Government alters strategy without telling anyone!
The Minister of State again re-iterated that he had enough to be doing looking after his own Department than to be looking after what other Departments were doing. This outlook was in direct contrast to the impression that the questionnaires understanding of the Minister's responsibility with regard to the Strategy. Indeed even in his own Department, a Strategic Unit as mentioned in the Strategy, is not in place - a deep cause for concern for those in attendance. This was in direct contravention of the strategy "Planning and implementation of the Strategy will be directed from a Strategy Unit within that Department (of the Gaeltacht), with dedicated staff and the function of assigning duties and implementation roles to implementation agencies, as necessary."

Particular attention was drawn to the fact that there was no senior minister with responsibility as required by the document, "..a senior Minister and a Government Department (the Department of Community, Equality and Gaeltacht Affairs) with central responsibility for Irish language affairs.)" 

By the time the meeting ended there was nothing said that belied the feeling that the Government’s treatment of the Irish language was a deep deep cause for concern for all those who questioned the Minister.

A report on this meeting in the Irish Times: Leaked document shows reversal of Irish language obligations. (6/3/2014)


Tuesday, March 4, 2014

Answers from the minister?

Minister of State for the Gaeltacht, Dinny McGinley T.D., is to appear before two Oireachtas committees this week.

It was at a meeting of the Joint Committee on Public Service Oversight and Petitions last December that Seán Ó Cuirreáin announced his resignation from the role of Coimisinéir Teanga as a result of the lack of Government support for the Irish language. An Coimisinéir Teanga had been before the Committee to discuss his most recent annual report which was the cause of much controversy.

"A maligned ethnic minority!"
It was Ó Cuirreáin’s announcement of his resignation, the first by an European Ombudsman on a matter of principle which, although hardly reported by the English language media, created ripples in the Irish speaking communities which haven't as yet died down. Events like the extraordinary demonstration on the streets of Dublin, described by an Australian participant "As we walked down O’Connell Street the gravity of the situation really hit home. Irish speakers are marching for recognition and rights as if they are a maligned ethnic minority or indeed an oppressed indigenous people. It seems for many people that is what Irish speakers represent." Or the altogether more intimate gathering outside his office in the Conamara Gaeltacht when about a thousand people said good bye and thank you to him as he left office. Further events are planned in other centres.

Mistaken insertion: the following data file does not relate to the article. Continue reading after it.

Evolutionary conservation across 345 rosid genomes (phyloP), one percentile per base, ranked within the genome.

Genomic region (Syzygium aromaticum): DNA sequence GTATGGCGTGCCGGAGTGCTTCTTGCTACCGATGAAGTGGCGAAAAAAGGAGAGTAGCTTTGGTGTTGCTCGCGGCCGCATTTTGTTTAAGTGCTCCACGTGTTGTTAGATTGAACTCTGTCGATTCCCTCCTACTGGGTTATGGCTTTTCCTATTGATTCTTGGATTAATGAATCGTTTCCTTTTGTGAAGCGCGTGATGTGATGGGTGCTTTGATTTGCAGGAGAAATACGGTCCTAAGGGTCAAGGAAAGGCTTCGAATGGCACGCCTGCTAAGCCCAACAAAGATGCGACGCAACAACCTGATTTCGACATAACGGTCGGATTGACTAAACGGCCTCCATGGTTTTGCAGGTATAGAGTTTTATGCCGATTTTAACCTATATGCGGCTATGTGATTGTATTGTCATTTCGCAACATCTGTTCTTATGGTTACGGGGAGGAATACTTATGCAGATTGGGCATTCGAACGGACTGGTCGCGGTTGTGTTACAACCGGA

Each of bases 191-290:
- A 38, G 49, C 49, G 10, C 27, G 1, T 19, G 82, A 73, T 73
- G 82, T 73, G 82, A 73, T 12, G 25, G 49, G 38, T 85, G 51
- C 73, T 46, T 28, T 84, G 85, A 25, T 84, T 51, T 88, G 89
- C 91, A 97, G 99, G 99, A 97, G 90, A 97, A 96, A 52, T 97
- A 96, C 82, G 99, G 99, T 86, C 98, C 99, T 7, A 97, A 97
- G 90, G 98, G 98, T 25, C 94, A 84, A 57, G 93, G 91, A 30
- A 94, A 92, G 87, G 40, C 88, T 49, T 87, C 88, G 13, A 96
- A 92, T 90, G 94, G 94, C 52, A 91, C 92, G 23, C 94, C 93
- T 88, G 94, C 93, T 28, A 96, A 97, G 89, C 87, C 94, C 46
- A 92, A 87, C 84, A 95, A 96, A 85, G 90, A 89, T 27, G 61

Fudge, Farce, Falsehood!
Here are the words he spoke (in translation) to the committee concerning the renewal of the Acht Teanga - which has apparently been in course of preparation for nigh on two years:

"If...the use of Irish in dealing with Gaeltacht communities and ensuring an adequate Irish language capacity in public administration – are not addressed by the State when the legislation is being amended, I fear that the exercise will be seen as a fudge, a farce or a falsehood.

As we begin to regain our economic sovereignty, it would be a travesty if we were to lose our linguistic sovereignty – a cornerstone of our cultural identity, heritage and soul as a nation. I believe this to be a clear and present danger." (This full address may be found here 4/12/2013)

The implications of Ó Cuirreáin’s resignation and the findings detailed in the 2012 report remain controversial topics and many concerns have been raised since the fallout began in December. The Joint Committee will meet again this Wednesday, 5 March, at 4pm to discuss many of the issues raised following Ó Cuirreáin’s announcement and to put those issues to Minister of State, Dinny McGinley T.D. No one in the government has addressed his points other than the Minister for Education who stated flatly that the Government rejected them, though that attitude appears to have softened somewhat in remarks from Minister McGinley though without much definition.